All of U.S. history constitutes approximately 250 years, and during that period there have been many shifts in US domestic and foreign policy.
During the US Civil War, the anti-slavery goals of the North were shared by many abolitionist movements across the world. Although the Confederacy sought support from trading partners, the foreign policy of the north succeeded in keeping Britain and Europe neutral in the war. Thus US foreign policy of this period strongly focused on establishing the independence, sovereignty, and integrity of the US.
Much of the foreign policy of the United States in the nineteenth century had to do with the domestic issue of westward expansion, of creating a nation that controlled territory from the Atlantic to the Pacific ocean. The Louisiana Purchase, Mexican-American war, and War of 1812 all were part of this territorial policy.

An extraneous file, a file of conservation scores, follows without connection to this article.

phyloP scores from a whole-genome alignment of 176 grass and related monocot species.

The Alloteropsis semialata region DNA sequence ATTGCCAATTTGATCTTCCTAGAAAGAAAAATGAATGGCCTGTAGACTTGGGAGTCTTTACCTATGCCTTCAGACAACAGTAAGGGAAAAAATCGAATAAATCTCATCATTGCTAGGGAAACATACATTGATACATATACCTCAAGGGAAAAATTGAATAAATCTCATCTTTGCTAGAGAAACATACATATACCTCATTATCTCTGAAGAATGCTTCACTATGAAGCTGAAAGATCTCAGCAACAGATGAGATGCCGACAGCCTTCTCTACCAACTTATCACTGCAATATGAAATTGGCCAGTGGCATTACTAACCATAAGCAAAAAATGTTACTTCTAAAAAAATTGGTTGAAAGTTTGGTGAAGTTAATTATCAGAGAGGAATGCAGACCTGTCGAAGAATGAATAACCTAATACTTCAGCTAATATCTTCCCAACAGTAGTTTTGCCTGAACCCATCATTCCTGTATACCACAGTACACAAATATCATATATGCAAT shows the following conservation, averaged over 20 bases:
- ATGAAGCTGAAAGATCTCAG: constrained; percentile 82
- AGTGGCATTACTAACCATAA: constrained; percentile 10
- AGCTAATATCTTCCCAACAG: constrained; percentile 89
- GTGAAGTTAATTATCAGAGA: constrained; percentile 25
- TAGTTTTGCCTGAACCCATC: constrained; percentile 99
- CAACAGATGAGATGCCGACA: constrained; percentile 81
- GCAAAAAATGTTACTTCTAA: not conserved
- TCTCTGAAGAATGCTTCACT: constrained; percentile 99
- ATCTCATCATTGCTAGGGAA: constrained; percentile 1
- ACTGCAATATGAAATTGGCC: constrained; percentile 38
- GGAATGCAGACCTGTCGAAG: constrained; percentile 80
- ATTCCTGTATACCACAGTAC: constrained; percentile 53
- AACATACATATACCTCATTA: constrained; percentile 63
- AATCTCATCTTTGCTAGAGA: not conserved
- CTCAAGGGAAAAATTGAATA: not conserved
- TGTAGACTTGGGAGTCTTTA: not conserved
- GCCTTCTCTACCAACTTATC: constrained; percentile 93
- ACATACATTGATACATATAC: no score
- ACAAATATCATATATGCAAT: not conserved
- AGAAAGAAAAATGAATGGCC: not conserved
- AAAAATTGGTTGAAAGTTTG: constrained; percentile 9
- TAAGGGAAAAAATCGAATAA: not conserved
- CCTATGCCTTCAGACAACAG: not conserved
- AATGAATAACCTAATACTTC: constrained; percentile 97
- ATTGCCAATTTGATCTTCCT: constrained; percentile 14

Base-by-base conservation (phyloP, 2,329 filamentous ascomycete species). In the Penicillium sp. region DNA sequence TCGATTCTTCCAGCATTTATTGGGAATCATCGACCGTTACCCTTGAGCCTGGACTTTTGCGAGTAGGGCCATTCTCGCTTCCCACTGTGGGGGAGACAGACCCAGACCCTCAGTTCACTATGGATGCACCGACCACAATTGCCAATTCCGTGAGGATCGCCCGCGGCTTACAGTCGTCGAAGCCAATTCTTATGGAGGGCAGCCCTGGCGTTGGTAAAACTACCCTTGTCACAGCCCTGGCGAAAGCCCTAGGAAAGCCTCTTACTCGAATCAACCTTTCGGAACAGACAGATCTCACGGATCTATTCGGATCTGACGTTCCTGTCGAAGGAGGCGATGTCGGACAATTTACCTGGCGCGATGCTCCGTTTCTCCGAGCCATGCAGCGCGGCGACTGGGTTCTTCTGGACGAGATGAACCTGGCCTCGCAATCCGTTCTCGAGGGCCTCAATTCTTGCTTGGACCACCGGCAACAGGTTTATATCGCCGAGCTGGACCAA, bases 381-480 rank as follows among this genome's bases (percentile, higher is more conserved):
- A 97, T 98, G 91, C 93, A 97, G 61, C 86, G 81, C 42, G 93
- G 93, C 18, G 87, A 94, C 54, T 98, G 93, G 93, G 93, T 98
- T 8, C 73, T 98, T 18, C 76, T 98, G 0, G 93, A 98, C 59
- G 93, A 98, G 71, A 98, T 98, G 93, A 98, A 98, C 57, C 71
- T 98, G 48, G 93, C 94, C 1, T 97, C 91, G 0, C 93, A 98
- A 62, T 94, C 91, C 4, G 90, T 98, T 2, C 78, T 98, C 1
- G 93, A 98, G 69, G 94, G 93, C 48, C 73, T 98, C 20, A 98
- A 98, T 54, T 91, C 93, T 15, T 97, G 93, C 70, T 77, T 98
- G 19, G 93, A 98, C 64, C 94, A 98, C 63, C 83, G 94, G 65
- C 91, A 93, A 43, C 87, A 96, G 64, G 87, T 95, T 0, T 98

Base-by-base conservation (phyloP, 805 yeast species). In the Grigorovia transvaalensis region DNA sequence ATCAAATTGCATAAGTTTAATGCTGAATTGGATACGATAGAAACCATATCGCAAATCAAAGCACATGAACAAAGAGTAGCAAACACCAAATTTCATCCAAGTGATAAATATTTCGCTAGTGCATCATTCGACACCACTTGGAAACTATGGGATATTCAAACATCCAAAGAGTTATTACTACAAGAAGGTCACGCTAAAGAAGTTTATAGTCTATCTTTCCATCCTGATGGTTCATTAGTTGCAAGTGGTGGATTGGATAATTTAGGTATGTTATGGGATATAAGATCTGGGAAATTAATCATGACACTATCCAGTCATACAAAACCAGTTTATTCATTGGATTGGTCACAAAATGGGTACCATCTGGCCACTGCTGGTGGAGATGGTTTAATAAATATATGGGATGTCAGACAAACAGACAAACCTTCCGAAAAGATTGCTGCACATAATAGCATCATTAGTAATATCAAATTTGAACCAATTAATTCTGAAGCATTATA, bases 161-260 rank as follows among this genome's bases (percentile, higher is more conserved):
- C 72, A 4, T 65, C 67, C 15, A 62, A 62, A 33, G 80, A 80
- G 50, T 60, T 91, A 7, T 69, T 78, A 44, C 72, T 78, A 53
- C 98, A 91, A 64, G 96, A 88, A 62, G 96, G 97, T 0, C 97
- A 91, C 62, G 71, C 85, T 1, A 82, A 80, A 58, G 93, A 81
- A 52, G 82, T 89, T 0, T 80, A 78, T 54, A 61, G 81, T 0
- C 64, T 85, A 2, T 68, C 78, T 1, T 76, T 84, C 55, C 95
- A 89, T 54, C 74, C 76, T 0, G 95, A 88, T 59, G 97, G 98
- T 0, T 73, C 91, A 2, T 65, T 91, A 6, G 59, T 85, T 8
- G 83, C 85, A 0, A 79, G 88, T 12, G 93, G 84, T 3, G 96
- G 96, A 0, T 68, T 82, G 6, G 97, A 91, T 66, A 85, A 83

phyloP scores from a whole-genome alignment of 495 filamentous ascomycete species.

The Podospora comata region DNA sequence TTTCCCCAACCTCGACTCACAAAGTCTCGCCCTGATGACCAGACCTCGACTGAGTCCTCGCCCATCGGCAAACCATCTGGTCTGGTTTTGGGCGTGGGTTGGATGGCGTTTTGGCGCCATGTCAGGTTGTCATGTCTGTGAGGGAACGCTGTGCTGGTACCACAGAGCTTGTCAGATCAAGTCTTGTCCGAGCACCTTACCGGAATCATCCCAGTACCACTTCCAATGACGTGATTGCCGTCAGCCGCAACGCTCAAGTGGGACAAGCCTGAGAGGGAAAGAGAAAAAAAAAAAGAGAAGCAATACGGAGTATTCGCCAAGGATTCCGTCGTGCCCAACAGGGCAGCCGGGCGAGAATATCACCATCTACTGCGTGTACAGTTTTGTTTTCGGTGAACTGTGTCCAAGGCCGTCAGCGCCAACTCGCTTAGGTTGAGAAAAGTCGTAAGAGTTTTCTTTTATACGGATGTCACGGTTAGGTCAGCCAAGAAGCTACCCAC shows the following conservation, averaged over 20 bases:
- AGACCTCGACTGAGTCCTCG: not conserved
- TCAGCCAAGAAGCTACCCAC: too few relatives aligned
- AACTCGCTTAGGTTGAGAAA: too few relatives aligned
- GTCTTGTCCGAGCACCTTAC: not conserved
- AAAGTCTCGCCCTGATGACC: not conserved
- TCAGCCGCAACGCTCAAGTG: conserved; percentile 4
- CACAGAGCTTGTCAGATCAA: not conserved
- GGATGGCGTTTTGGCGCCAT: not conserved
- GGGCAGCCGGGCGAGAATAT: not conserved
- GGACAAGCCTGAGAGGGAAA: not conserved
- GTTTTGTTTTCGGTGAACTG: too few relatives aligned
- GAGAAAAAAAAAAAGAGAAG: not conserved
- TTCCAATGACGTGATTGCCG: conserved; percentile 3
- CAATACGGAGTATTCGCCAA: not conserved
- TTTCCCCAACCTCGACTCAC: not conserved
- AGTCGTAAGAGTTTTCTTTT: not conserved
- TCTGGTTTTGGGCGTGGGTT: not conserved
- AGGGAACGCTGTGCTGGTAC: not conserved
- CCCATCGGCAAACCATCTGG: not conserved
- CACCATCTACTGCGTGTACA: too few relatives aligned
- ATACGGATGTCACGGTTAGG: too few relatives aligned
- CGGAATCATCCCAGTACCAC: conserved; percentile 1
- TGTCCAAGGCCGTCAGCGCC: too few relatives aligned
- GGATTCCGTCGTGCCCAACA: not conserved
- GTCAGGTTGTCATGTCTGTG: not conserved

The notion of "Manifest Destiny," partially enshrined in the Monroe Doctrine, was a foreign policy based on a growing sense of national identity rooted in a belief in the moral superiority of the United States and its political system. In domestic policy, this led to the Homestead Acts and other policies intended to encourage pioneers to settle the Midwest and West; in foreign policy it led to efforts to discourage European interference in the New World.
During the twentieth century, reactions towards communism were an issue of both domestic and foreign policy. The labor movement in the United States had strong links to global Marxism. The anti-communist purges and blacklists of the McCarthy era were closely connected to the Cold War and anti-communist foreign policies.